WWE made a hard play for Vitor Belfort in 1997 – Bruce claimed during the WrestleMania 13 episode that Vince McMahon was fascinated with bringing “real guys” into the company to make the action look more real. Bruce said that he thought Vitor’s charisma made him a great fit for the WWE. Bruce said he made a hard play for Vitor but Vitor wasn’t interested in the “fake” stuff and it never happened.
Vince McMahon paid off Bruce’s car debt to Paul Boesch’s son – During Bruce’s fascinating episode on a Houston Wrestling retrospective, Bruce claimed that he owed Paul’s son several thousand dollars on a car loan. The Boesch’s developed tremendous animousity for Bruce during preparations for the Paul Boesch Retirement Show. At the show Paul’s son asked Bruce for the money back. Bruce didn’t have that kind of money and once Vince McMahon found out about it, he offered to pay off Bruce’s car note. Bruce then went on to say that while many will criticize Bruce for not being more critical of Vince during his podcasts, that this is one of many reasons he is forever grateful to Vince.
Bruce did bring a gun to television which got him fired…sort of – On another fascinating episode which explored why Bruce got fired from the WWE, Bruce addressed the rumor that he pulled a gun on the writers.
“Yeah, Bruce had a gun. It was Hurricane Ike. We left our home in League City, Texas and we had a gun in the house and we were told to evacuate, so I took the gun with me.” Prichard continued, “people knew I had the gun and stories kind of go from there, so the story gets back that Bruce pulled a gun and that was one thing Stephanie asked me. I told her the story, and we talked about other things, we disagreed. She says, ‘well, I’m going to ask you to leave.'”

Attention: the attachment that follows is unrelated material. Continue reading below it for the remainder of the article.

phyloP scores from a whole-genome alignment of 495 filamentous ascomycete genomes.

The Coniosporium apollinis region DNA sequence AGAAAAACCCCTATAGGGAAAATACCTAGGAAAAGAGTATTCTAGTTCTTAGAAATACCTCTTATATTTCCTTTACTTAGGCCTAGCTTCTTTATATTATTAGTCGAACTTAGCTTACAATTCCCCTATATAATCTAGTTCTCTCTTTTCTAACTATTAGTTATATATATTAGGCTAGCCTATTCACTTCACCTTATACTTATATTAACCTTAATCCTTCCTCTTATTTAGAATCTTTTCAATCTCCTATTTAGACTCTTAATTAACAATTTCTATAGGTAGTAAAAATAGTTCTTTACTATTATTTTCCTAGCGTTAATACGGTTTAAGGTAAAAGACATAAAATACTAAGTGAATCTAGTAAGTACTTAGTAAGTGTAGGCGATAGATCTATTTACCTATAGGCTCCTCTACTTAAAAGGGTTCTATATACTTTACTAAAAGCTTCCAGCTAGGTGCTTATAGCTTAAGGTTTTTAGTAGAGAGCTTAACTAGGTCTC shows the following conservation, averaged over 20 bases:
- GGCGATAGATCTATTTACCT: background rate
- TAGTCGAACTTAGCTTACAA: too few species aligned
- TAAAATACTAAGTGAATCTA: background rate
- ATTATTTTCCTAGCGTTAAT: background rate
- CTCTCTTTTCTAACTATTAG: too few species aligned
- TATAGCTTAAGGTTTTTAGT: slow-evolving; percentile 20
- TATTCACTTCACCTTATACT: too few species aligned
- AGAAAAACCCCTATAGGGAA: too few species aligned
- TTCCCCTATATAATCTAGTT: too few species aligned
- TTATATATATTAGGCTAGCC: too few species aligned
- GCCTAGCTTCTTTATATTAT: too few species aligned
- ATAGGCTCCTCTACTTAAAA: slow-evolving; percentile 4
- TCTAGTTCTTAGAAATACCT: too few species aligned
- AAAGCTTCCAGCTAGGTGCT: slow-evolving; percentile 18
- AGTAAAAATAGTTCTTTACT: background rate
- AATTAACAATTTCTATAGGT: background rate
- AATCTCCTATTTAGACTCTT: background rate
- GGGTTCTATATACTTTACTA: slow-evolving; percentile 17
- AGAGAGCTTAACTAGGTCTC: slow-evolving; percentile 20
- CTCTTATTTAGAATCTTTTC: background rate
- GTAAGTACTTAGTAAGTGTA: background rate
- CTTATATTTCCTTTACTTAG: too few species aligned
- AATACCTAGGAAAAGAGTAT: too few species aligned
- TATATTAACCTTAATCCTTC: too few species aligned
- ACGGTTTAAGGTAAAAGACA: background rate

“She said, ‘I can’t believe you brought a gun to work.’ I said, ‘okay, sorry. I f–ked up.’ But a week later was the next time we talked.” He was fired a week later for it and hasn’t returned to the company as an employee since.
Bruce also goes into great detail about his relationship with Stephanie McMahon deteriorated throughout the years and while the gun situation was a big deal, it was more of a reason for Stephanie to fire him as opposed to him having a great relationship and having been let go over this.
Vince McMahon called Killer Khan a p*ssy – This is a fun story that I can’t recall ever hearing about before, told on the recent Hulk Hogan 1987 episode of Something to Wrestle With Bruce Prichard. According to Bruce, Joel Watts interrupted a meeting between Vince and Killer Khan in 1987 in which he described to Bruce, Vince getting in Khan’s face and calling him a p*ssy and challenging him. It was so intense that Joel remarked to Bruce, “and you thought Bill (Watts) was nuts?”
Ted DiBiase came very close to signing with Jim Crockett before he came to the WWE – We have all heard the rumors about DiBiase being the heir apparent to Ric Flair as NWA champion in the 1980s, but I never heard this nugget before. According to Bruce, who was very tight with DiBiase, the former Million Dollar Champion was on his way to the Carolinas before he wound up signing with Vince McMahon to become the Million Dollar Man. Jim Crockett would have had DiBiase under contract after he bought Bill Watts’ UWF sans for the fact that DiBiase was working for Watts without a contract. Ted didn’t like the offer made by Crockett, especially knowing how much Lex Luger was making. After hearing Vince’s pitch for the character, Bruce advised Ted that he had to come to the WWE. Bruce thinks that if Ted did not come that Ric Flair could have wound up with the gimmick later and even opined that Gino Hernandez (who had passed by this point) would have made a great Million Dollar Man.